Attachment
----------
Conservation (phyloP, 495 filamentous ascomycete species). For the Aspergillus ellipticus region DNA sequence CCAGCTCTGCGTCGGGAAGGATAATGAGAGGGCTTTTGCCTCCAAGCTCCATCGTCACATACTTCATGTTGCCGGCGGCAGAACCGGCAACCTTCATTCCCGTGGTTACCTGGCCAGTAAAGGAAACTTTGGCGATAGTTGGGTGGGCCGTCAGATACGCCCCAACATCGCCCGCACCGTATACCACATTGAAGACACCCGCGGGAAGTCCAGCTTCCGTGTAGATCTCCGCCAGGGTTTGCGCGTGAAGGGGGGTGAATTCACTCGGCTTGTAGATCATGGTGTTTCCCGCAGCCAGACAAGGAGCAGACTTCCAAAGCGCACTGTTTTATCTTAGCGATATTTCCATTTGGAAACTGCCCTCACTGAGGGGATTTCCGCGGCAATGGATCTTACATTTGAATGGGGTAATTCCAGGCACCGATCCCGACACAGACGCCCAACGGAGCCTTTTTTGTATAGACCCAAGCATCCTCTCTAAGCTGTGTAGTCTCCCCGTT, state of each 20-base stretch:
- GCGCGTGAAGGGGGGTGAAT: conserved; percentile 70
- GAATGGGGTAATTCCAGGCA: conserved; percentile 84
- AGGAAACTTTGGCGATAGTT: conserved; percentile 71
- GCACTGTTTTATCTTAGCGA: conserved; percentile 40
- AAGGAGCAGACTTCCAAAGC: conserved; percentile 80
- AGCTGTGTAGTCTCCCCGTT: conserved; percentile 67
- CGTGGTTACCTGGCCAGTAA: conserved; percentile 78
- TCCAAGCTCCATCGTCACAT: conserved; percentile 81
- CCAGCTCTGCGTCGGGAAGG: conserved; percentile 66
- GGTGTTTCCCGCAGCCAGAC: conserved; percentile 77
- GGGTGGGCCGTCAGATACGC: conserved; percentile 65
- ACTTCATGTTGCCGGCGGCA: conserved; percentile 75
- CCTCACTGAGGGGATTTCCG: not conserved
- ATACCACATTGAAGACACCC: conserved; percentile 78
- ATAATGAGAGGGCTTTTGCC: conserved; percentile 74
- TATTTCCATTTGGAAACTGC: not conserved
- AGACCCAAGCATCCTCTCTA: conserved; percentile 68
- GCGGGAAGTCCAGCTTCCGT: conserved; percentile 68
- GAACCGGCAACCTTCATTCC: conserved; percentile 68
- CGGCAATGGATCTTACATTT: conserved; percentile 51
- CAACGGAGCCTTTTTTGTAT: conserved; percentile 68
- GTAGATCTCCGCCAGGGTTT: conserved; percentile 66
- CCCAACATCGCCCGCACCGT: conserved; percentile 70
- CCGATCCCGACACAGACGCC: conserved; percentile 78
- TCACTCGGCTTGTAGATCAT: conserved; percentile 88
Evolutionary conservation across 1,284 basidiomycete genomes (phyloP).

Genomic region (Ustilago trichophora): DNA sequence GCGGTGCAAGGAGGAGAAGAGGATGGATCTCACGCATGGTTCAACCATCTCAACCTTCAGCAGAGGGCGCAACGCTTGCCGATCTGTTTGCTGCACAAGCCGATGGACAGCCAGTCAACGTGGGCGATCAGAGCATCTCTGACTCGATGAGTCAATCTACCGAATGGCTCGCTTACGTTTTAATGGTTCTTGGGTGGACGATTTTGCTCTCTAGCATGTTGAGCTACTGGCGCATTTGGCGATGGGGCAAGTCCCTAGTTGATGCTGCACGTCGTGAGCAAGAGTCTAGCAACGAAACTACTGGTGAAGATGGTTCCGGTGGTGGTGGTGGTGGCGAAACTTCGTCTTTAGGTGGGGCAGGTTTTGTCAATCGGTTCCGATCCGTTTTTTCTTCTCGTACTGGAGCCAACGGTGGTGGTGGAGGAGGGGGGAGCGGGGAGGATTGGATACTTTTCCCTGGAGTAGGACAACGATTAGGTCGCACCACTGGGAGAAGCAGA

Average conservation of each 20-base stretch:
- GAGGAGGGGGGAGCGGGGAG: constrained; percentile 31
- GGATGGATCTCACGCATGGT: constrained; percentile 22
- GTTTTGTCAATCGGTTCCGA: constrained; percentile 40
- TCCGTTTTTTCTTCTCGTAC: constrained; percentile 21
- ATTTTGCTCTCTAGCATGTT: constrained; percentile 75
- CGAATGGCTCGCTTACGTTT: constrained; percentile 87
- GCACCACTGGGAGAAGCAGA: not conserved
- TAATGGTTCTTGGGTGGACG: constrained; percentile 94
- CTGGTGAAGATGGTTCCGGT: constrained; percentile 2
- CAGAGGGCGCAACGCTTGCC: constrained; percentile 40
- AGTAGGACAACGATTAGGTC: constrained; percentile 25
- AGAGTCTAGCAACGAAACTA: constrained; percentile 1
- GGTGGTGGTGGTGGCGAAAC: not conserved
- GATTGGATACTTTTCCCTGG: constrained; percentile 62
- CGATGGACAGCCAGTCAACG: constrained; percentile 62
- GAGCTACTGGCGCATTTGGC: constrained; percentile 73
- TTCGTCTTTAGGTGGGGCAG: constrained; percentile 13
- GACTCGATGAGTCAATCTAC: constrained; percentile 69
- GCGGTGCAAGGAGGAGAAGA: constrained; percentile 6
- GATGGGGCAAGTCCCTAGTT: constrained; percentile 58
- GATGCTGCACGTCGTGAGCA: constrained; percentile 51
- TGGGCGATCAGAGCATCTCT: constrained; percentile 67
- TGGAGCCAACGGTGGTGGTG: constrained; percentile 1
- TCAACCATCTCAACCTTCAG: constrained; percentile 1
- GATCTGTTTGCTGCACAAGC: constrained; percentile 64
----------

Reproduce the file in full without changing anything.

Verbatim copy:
Conservation (phyloP, 495 filamentous ascomycete species). For the Aspergillus ellipticus region DNA sequence CCAGCTCTGCGTCGGGAAGGATAATGAGAGGGCTTTTGCCTCCAAGCTCCATCGTCACATACTTCATGTTGCCGGCGGCAGAACCGGCAACCTTCATTCCCGTGGTTACCTGGCCAGTAAAGGAAACTTTGGCGATAGTTGGGTGGGCCGTCAGATACGCCCCAACATCGCCCGCACCGTATACCACATTGAAGACACCCGCGGGAAGTCCAGCTTCCGTGTAGATCTCCGCCAGGGTTTGCGCGTGAAGGGGGGTGAATTCACTCGGCTTGTAGATCATGGTGTTTCCCGCAGCCAGACAAGGAGCAGACTTCCAAAGCGCACTGTTTTATCTTAGCGATATTTCCATTTGGAAACTGCCCTCACTGAGGGGATTTCCGCGGCAATGGATCTTACATTTGAATGGGGTAATTCCAGGCACCGATCCCGACACAGACGCCCAACGGAGCCTTTTTTGTATAGACCCAAGCATCCTCTCTAAGCTGTGTAGTCTCCCCGTT, state of each 20-base stretch:
- GCGCGTGAAGGGGGGTGAAT: conserved; percentile 70
- GAATGGGGTAATTCCAGGCA: conserved; percentile 84
- AGGAAACTTTGGCGATAGTT: conserved; percentile 71
- GCACTGTTTTATCTTAGCGA: conserved; percentile 40
- AAGGAGCAGACTTCCAAAGC: conserved; percentile 80
- AGCTGTGTAGTCTCCCCGTT: conserved; percentile 67
- CGTGGTTACCTGGCCAGTAA: conserved; percentile 78
- TCCAAGCTCCATCGTCACAT: conserved; percentile 81
- CCAGCTCTGCGTCGGGAAGG: conserved; percentile 66
- GGTGTTTCCCGCAGCCAGAC: conserved; percentile 77
- GGGTGGGCCGTCAGATACGC: conserved; percentile 65
- ACTTCATGTTGCCGGCGGCA: conserved; percentile 75
- CCTCACTGAGGGGATTTCCG: not conserved
- ATACCACATTGAAGACACCC: conserved; percentile 78
- ATAATGAGAGGGCTTTTGCC: conserved; percentile 74
- TATTTCCATTTGGAAACTGC: not conserved
- AGACCCAAGCATCCTCTCTA: conserved; percentile 68
- GCGGGAAGTCCAGCTTCCGT: conserved; percentile 68
- GAACCGGCAACCTTCATTCC: conserved; percentile 68
- CGGCAATGGATCTTACATTT: conserved; percentile 51
- CAACGGAGCCTTTTTTGTAT: conserved; percentile 68
- GTAGATCTCCGCCAGGGTTT: conserved; percentile 66
- CCCAACATCGCCCGCACCGT: conserved; percentile 70
- CCGATCCCGACACAGACGCC: conserved; percentile 78
- TCACTCGGCTTGTAGATCAT: conserved; percentile 88
Evolutionary conservation across 1,284 basidiomycete genomes (phyloP).

Genomic region (Ustilago trichophora): DNA sequence GCGGTGCAAGGAGGAGAAGAGGATGGATCTCACGCATGGTTCAACCATCTCAACCTTCAGCAGAGGGCGCAACGCTTGCCGATCTGTTTGCTGCACAAGCCGATGGACAGCCAGTCAACGTGGGCGATCAGAGCATCTCTGACTCGATGAGTCAATCTACCGAATGGCTCGCTTACGTTTTAATGGTTCTTGGGTGGACGATTTTGCTCTCTAGCATGTTGAGCTACTGGCGCATTTGGCGATGGGGCAAGTCCCTAGTTGATGCTGCACGTCGTGAGCAAGAGTCTAGCAACGAAACTACTGGTGAAGATGGTTCCGGTGGTGGTGGTGGTGGCGAAACTTCGTCTTTAGGTGGGGCAGGTTTTGTCAATCGGTTCCGATCCGTTTTTTCTTCTCGTACTGGAGCCAACGGTGGTGGTGGAGGAGGGGGGAGCGGGGAGGATTGGATACTTTTCCCTGGAGTAGGACAACGATTAGGTCGCACCACTGGGAGAAGCAGA

Average conservation of each 20-base stretch:
- GAGGAGGGGGGAGCGGGGAG: constrained; percentile 31
- GGATGGATCTCACGCATGGT: constrained; percentile 22
- GTTTTGTCAATCGGTTCCGA: constrained; percentile 40
- TCCGTTTTTTCTTCTCGTAC: constrained; percentile 21
- ATTTTGCTCTCTAGCATGTT: constrained; percentile 75
- CGAATGGCTCGCTTACGTTT: constrained; percentile 87
- GCACCACTGGGAGAAGCAGA: not conserved
- TAATGGTTCTTGGGTGGACG: constrained; percentile 94
- CTGGTGAAGATGGTTCCGGT: constrained; percentile 2
- CAGAGGGCGCAACGCTTGCC: constrained; percentile 40
- AGTAGGACAACGATTAGGTC: constrained; percentile 25
- AGAGTCTAGCAACGAAACTA: constrained; percentile 1
- GGTGGTGGTGGTGGCGAAAC: not conserved
- GATTGGATACTTTTCCCTGG: constrained; percentile 62
- CGATGGACAGCCAGTCAACG: constrained; percentile 62
- GAGCTACTGGCGCATTTGGC: constrained; percentile 73
- TTCGTCTTTAGGTGGGGCAG: constrained; percentile 13
- GACTCGATGAGTCAATCTAC: constrained; percentile 69
- GCGGTGCAAGGAGGAGAAGA: constrained; percentile 6
- GATGGGGCAAGTCCCTAGTT: constrained; percentile 58
- GATGCTGCACGTCGTGAGCA: constrained; percentile 51
- TGGGCGATCAGAGCATCTCT: constrained; percentile 67
- TGGAGCCAACGGTGGTGGTG: constrained; percentile 1
- TCAACCATCTCAACCTTCAG: constrained; percentile 1
- GATCTGTTTGCTGCACAAGC: constrained; percentile 64